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Currently showing: Climate/natural disasters > Disaster risk

12 Sep 16 11:02

On Wednesday the 24th of August I woke up to the sad news of a 6.2 magnitude earthquake in the central area of Italy which has left more than 290 casualties and almost 400 injured people (you can see more details in Swiss Re's fact-sheet).

As I was looking at the media coverage, one particular picture showing half of the town of Amatrice – the older half- completely flattened out while the newer one seemed in much better shape; made me think that it looked as one of those pictures made with a before-and-after app. It makes me wish we could have an app that would rebuild these towns as easily as the pictures get restored.

Unfortunately such an app doesn't exist. What is actually needed is funding and while the prime minister has promised that no community will be left to die and the first € 50 mio in aid have been released, the fact is that more than 98% of the current estimate of up to €11 Bio economic loss is not insured and therefore will have to be borne by society.

In other countries with a high earthquake frequency, like Turkey for example, the government has recognised the value that lies in pre-financing disaster relief. They have set-up schemes that ensure their society's resilience by allowing (or rather enforcing) insurance to provide for the needed protection. 

Oftentimes, the answer to the question of why people don't buy earthquake insurance is that it is too expensive, but in reality those same people who say it is not affordable don't know what the price is. It is a matter of perception, the perception that insurance is expensive because the balance of cost and benefit is off: consumers perceive little value and therefore any price is too high. 

Insurers can continue trying to decrease the price of their products but that can only take us so far; what we must do is increase the real and perceived value that the products deliver. We should do this through simpler forms, shorter wordings which focus on meeting the client's needs to the largest extent possible; easier access, the one-click insurance policy store.

Risk awareness is also a lever in which technology can play a significant role: the availability of images and news from smaller events which wouldn't have made it to a global newspaper 20 years ago, allows us to grasp the level of devastation some small events can have but doesn't necessarily makes us relate to our own individual risk. For this we must ensure widespread risk awareness campaigns are undertaken alongside prevention measures. We must highlight the benefits insurance brings and make them tangible for the wider population and only then will we be able to get consumers to buy a product they believe in.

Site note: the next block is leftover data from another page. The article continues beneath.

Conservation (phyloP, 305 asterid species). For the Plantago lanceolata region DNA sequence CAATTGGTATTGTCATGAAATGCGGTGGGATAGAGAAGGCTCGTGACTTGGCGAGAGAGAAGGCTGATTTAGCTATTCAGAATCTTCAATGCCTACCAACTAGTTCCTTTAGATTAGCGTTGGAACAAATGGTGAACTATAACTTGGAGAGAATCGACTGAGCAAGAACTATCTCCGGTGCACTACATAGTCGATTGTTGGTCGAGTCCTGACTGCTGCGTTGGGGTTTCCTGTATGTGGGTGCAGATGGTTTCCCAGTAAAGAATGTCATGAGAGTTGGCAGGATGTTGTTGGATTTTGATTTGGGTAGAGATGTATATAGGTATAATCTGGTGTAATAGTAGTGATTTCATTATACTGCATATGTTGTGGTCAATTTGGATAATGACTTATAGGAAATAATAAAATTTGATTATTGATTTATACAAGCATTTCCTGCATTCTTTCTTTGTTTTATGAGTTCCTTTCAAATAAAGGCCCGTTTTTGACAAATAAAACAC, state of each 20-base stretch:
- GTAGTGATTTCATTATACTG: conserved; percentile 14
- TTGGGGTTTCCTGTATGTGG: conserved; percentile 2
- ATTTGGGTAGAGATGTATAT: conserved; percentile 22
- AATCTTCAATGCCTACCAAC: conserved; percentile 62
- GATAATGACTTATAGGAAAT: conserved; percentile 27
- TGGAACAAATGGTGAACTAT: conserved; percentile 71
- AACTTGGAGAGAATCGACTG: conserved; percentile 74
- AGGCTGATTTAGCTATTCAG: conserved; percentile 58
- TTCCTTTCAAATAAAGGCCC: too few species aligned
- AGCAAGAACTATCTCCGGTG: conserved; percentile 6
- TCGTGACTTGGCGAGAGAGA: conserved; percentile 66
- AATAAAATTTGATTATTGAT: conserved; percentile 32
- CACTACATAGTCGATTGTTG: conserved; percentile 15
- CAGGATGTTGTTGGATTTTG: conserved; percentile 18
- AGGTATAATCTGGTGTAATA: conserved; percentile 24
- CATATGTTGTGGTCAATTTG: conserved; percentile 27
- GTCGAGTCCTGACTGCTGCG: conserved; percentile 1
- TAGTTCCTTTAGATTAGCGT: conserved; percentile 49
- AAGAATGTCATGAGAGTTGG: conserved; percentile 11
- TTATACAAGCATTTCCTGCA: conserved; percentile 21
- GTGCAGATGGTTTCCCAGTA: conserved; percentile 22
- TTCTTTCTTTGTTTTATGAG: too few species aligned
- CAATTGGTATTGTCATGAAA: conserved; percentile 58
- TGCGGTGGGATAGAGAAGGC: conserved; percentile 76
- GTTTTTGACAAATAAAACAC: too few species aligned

The Italian Insurance companies, alongside the global reinsurance industry, has enough capacity available to provide cover to the Italian society. Swiss Re alone paid almost USD 8 bio in P&C claims last year, including catastrophe claims. This money was used to rebuild houses, businesses and lives. 

But underwriting capacity is not enough. Building codes must be enforced and risk reduction measures undertaken. Citizens must also do their part and participate in the risk transfer mechanism and the government must foster it. And again: insurance products must be simple and comprehensive as well as affordable and easily available.

Let's work together to ensure that the next earthquake's reconstruction – because there is no doubt whatsoever that there will be another earthquake like this one- is pre-financed. Together the Industry, the government and society, have everything we need to make it happen.

Are you making it happen?

Category: Climate/natural disasters: Disaster risk, Earthquakes, Resilience

Location: Italy


Alicia Montoya - 12 Sep 2016, 10:21 p.m.

I wish there was an app for that too. And while I understand that perhaps insurance coverage is a "necessary evil" in the transition towards a more resilient world, what I'd really like to see as a consumer is better building codes and stronger mitigation measures.

I grew up in SF in the late 70s and early 80s and I remember skyscrapers swaying towards and away from each other during violent earthquakes, as if they were made of play doh. That was 35 years ago. How is it that our building standards in earthquake-prone areas in the EU are still this bad? It's angering, frustrating and frankly, unacceptable.

So yes, I understand there are risks you cannot avoid and you need to rebuild after the disaster... But I remember reading one of the UN's High Commissioners saying we can no longer pay for the crises we're seeing. Climate crises are only getting more unmanageable and we haven't come out of one and we're into the next, and the next, and the one after that. So in my opinion, we need to do everything we can to avoid risk. And yes, make sure we have some money put aside for the unavoidable risks.

Doris Pöpplein - 22 Sep 2016, 8:21 a.m.

Shocking to see the high number of casualties and injured people. Sad example showing us again the huge gap between economic and insurance loss. Let's try to change the historic reasons leading to the low insurance penetration.

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